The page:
WTO Ministerial Conference of 1999 protest activity saw a number of changes to how law enforcement deals with protest activities. "The [National Lawyers] Guild, which has a 35-year history of monitoring First Amendment activity, has witnessed a notable change in police treatment of political protesters since the November 1999 World Trade Organization meeting in Seattle. At subsequent gatherings in Washington, D.C., Detroit, Philadelphia, Los Angeles, Miami, Chicago, and Portland a pattern of behavior that stifles First Amendment rights has emerged".  In a subsequent lawsuit, the United States Court of Appeals for the Ninth Circuit found that "It was lawful for the city of Seattle to deem part of downtown off-limits... But the court also said that police enforcing the rule may have gone too far by targeting only those opposed to the WTO, in violation of their First Amendment rights."
Free speech zones were used in Boston at the 2004 Democratic National Convention. The free speech zones organized by the authorities in Boston were boxed in by concrete walls, invisible to the FleetCenter where the convention was held and criticized harshly as a "protest pen" or "Boston's Camp X-Ray". "Some protesters for a short time Monday [July 26, 2004] converted the zone into a mock prison camp by donning hoods and marching in the cage with their hands behind their backs." A coalition of groups protesting the Iraq War challenged the planned protest zones. U.S. District Court Judge Douglas Woodlock was sympathetic to their request: "One cannot conceive of what other design elements could be put into a space to create a more symbolic affront to the role of free expression.". However, he ultimately rejected the petition to move the protest zones closer to the FleetCenter.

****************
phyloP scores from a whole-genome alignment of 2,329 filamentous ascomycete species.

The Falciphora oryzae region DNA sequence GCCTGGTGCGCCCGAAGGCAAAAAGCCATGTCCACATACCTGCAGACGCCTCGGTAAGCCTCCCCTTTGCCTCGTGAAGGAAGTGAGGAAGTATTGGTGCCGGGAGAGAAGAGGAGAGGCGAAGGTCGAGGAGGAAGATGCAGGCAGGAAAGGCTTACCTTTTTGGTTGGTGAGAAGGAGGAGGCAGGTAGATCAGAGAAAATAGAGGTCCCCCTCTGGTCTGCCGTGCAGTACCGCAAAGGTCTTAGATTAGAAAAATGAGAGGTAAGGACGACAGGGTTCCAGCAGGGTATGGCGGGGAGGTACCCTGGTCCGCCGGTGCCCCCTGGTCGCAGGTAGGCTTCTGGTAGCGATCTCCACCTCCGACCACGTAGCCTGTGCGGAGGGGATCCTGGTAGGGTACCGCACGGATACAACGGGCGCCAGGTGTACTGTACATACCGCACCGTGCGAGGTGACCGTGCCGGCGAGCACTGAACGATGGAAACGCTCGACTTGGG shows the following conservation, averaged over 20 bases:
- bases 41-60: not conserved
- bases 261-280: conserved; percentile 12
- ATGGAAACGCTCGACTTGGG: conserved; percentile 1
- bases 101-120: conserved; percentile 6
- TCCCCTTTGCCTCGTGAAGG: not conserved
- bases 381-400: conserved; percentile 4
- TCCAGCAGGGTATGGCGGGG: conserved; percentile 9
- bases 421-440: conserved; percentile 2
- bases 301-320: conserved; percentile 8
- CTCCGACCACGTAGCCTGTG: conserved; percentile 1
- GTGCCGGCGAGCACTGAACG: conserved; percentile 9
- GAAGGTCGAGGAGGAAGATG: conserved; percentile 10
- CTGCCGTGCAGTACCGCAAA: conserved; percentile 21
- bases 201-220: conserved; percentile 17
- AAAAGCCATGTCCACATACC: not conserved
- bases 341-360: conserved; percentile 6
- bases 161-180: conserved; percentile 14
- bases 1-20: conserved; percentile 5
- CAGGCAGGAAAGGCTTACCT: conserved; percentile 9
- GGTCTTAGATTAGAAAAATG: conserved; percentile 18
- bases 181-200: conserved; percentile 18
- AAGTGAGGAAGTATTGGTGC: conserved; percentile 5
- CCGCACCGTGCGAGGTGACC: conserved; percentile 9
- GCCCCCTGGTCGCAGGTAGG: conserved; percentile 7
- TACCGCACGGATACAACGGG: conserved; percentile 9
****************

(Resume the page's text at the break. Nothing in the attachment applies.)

Free speech zones were also used in New York City at the 2004 Republican National Convention. According to Mike McGuire, a columnist for the online anti-war magazine Nonviolent Activist, "The policing of the protests during the 2004 Republican National Convention represent[ed] another interesting model of repression. The NYPD tracked every planned action and set up traps. As marches began, police would emerge from their hiding places — building vestibules, parking garages, or vans — and corral the dissenters with orange netting that read 'POLICE LINE – DO not CROSS,' establishing areas they ironically called 'ad-hoc free speech zones.' One by one, protesters were arrested and detained—some for nearly two days." Both the Democratic and Republican National parties were jointly awarded a 2005 Jefferson Muzzle from the Thomas Jefferson Center for the Protection of Free Expression, "For their mutual failure to make the preservation of First Amendment freedoms a priority during the last Presidential election".
Free speech zones were commonly used by President George W. Bush after the September 11 attacks and through the 2004 election. Free speech zones were set up by the Secret Service, who scouted locations where the U.S. president was scheduled to speak, or pass through. Officials targeted those who carried anti-Bush signs and escorted them to the free speech zones prior to and during the event. Reporters were often barred by local officials from displaying these protesters on camera or speaking to them within the zone. Protesters who refused to go to the free speech zone were often arrested and charged with trespassing, disorderly conduct and/or resisting arrest. A seldom-used federal law making it unlawful to "willfully and knowingly to enter or remain in ... any posted, cordoned off, or otherwise restricted area of a building or grounds where the President or other person protected by the Secret Service is or will be temporarily visiting" has also been invoked.